VANCOUVER -- A former employee of a B.C. winery won't be getting his job back after thousands of litres of wine were accidentally flushed down a drain.

The former Mission Hill employee – who was fired with cause – filed a grievance that was heard before a labour arbitrator in December. The incident which led to his dismissal happened a little over a year earlier, in November 2018.

According to the labour arbitrator's decision, Brent Crozier had worked for the Kelowna-based winery for over a decade. 

Crozier had worked as a cellarman for several years and his main responsibility was blending wines and transferring them between tanks. As part of the process, Crozier was expected to run a test to make sure lines were properly connected between the tanks. He was also expected to check the lines every 15 minutes during the transfer.

The decision states that on Nov. 19, 2018, one of the valves was left open during a transfer. As a result, 5,680 litres of sauvignon blanc spilled onto the floor and down a drain. Mission Hill estimates the value of the wine at nearly $162,500.

The decision states Crozier checked the tank 20 minutes after starting the transfer, which is when he realized wine was spilling onto the floor.

"I was freaking out. I could not believe I forgot to change over the valve," Crozier said in the arbitrator's ruling. 

The arbitrator's decision states Crozier "felt horrible about the whole thing," and that "he would be more attentive and more careful in the future."

About a month after the spill, Crozier was hand-delivered a letter that said he was being "terminated with cause," citing "negligence in seller duties culminating with (him) pumping 6,000 litres of estate sauvignon blanc down the drain."

Mission Hill letter

But that wasn't the only time Crozier accidentally spilled wine down a drain.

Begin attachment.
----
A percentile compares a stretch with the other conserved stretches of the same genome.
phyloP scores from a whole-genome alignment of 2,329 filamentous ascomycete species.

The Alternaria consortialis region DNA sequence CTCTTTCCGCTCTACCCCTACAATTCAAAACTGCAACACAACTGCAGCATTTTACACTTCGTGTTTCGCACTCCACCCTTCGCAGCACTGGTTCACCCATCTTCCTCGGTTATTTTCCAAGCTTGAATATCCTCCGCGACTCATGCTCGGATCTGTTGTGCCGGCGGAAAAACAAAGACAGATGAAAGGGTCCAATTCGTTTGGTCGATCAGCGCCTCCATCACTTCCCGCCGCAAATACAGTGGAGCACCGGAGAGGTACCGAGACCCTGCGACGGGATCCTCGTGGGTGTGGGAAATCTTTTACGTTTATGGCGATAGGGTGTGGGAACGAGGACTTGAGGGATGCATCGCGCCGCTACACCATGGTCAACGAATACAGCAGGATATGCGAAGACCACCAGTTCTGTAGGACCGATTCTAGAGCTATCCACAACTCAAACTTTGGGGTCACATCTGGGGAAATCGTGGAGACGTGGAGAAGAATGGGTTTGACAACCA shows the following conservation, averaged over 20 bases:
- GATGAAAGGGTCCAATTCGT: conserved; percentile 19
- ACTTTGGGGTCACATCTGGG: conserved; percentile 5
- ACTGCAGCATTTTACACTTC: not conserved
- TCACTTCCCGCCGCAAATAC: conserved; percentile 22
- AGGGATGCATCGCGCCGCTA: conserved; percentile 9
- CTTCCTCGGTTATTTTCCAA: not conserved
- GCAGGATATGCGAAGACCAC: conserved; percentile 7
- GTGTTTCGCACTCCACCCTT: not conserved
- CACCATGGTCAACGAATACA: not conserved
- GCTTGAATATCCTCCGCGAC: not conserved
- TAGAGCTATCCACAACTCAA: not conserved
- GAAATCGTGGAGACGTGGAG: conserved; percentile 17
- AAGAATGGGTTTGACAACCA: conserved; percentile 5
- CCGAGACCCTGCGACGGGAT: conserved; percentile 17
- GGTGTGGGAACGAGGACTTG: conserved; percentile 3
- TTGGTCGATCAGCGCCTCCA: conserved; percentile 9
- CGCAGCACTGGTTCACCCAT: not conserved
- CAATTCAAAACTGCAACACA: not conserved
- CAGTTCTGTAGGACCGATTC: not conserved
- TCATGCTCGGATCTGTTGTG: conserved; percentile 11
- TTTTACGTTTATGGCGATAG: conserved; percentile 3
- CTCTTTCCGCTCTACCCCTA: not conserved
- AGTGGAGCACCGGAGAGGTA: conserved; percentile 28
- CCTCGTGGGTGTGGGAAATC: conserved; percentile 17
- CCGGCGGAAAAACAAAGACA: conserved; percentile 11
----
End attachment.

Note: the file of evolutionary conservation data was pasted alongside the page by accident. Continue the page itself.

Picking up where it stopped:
About 18 months earlier – in 2017 – the arbitrator's decision said Crozier "made the same mistake and flushed 11,000 litres of wine down the drain."

After that incident, Crozier apologized to management and promised to be more careful in the future. 

"He agreed he had failed to live up to expectations in that regard," the arbitrator's decision states. 

"Earlier efforts by the employer to impress upon (Crozier) the seriousness of an error of this magnitude failed to achieve the desired result and, in spite of them, he committed the same disastrous error in 2018."

The ruling states Crozier's "carelessness in 2017 and the disastrous consequences" should have led him to apply "himself conscientiously to his duties." Instead, the arbitrator wrote, the consequences of the 2017 incident "had no effect."

As a result, the arbitrator found Mission Hill's decision to terminate Crozier's employment was "not an excessive disciplinary response."

The decision states that in the winery's 50-year history, Mission Hill has only had two cellar operation incidents that resulted in a "total loss of wine down the drain." Both were the result of Crozier's actions.